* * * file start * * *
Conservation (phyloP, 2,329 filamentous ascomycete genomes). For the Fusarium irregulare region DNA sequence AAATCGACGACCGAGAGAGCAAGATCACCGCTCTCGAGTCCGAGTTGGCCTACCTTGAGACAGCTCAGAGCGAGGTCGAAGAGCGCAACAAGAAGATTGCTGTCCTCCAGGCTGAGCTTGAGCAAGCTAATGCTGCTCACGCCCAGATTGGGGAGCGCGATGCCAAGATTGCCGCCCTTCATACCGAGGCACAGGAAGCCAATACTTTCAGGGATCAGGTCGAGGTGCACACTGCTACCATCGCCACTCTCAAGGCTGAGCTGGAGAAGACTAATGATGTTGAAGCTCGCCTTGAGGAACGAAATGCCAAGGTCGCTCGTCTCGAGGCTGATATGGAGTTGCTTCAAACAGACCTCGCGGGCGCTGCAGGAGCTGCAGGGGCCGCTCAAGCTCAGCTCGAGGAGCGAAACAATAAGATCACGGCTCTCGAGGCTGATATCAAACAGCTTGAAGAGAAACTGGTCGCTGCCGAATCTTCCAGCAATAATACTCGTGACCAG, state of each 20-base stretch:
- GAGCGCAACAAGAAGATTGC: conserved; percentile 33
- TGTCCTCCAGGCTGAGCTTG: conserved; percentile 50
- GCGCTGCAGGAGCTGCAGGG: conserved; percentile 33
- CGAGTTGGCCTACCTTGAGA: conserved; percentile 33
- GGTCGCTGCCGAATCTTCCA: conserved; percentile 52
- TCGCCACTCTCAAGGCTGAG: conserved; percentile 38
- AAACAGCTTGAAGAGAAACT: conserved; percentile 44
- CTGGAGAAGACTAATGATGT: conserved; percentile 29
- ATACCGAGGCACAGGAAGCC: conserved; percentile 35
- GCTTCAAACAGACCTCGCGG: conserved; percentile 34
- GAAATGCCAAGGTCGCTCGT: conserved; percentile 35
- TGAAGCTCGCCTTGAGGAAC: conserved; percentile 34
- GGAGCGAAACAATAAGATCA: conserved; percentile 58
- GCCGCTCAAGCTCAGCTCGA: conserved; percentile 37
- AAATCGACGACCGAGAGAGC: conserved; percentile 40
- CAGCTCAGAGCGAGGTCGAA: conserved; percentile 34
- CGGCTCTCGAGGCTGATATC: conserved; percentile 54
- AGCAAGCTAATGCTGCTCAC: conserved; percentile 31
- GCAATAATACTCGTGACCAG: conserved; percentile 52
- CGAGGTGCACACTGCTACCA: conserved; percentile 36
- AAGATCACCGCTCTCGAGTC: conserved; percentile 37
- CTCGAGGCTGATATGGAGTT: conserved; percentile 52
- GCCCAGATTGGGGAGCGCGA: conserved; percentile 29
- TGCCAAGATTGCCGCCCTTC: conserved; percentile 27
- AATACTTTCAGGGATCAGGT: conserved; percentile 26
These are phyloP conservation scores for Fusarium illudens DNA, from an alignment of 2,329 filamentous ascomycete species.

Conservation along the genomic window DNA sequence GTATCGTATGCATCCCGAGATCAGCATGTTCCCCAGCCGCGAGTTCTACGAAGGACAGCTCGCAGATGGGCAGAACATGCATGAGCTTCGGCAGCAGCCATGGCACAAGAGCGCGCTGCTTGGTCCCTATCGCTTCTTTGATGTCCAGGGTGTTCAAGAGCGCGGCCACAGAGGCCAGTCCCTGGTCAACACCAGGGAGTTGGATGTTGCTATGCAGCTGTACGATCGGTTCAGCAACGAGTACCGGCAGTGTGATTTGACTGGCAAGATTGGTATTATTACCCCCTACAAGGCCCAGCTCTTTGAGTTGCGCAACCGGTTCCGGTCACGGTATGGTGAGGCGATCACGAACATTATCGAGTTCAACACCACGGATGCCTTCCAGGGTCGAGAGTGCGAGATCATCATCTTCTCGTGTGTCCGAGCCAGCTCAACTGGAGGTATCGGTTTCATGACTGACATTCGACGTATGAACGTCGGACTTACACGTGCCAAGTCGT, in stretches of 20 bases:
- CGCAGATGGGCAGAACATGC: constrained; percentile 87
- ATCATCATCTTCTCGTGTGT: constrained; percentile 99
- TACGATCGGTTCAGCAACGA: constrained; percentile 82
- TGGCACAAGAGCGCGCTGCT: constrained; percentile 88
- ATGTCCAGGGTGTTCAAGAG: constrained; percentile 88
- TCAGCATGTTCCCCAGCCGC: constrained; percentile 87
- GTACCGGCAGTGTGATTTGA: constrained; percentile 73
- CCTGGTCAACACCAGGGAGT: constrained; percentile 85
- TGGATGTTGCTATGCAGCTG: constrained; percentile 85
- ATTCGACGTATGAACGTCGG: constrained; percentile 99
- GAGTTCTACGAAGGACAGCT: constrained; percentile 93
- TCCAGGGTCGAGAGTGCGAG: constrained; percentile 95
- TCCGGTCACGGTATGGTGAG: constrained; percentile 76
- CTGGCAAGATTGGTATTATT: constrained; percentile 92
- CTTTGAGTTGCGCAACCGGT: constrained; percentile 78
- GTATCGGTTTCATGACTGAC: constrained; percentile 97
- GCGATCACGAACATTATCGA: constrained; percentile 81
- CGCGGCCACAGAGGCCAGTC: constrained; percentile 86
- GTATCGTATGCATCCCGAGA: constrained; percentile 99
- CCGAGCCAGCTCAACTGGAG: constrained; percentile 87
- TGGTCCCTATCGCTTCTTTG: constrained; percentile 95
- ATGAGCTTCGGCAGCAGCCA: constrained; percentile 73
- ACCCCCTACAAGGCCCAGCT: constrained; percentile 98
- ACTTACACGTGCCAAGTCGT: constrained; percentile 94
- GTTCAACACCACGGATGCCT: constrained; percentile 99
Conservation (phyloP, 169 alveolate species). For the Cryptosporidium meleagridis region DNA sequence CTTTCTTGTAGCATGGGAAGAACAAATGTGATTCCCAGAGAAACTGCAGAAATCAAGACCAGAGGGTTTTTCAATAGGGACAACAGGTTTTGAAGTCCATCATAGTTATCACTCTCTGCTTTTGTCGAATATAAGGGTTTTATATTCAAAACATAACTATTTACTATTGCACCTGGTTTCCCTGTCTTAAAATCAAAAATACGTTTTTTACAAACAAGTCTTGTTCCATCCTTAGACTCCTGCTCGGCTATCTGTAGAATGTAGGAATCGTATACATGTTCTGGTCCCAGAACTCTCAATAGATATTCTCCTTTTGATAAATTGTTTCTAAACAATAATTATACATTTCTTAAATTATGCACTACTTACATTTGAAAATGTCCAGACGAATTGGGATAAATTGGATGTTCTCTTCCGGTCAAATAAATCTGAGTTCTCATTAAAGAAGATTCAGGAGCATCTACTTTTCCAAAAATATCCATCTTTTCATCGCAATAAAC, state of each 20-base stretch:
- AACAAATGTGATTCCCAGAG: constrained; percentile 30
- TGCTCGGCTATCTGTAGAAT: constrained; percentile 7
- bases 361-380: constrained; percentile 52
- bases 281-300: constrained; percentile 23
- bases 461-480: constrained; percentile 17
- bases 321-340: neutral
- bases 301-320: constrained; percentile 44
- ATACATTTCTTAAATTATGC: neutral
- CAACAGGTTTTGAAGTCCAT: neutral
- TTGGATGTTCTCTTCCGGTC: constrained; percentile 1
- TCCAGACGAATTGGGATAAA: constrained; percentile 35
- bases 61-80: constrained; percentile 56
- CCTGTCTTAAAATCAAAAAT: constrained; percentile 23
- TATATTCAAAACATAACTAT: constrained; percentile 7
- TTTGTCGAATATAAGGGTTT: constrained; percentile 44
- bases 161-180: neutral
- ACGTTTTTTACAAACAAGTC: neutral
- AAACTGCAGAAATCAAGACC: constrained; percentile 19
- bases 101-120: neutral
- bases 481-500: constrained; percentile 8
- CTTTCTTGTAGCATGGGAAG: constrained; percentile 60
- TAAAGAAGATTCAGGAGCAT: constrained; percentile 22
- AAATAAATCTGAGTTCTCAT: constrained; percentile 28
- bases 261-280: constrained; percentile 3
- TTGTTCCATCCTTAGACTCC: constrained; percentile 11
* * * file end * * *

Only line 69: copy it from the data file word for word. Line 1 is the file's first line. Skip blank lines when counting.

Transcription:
- TTTGTCGAATATAAGGGTTT: constrained; percentile 44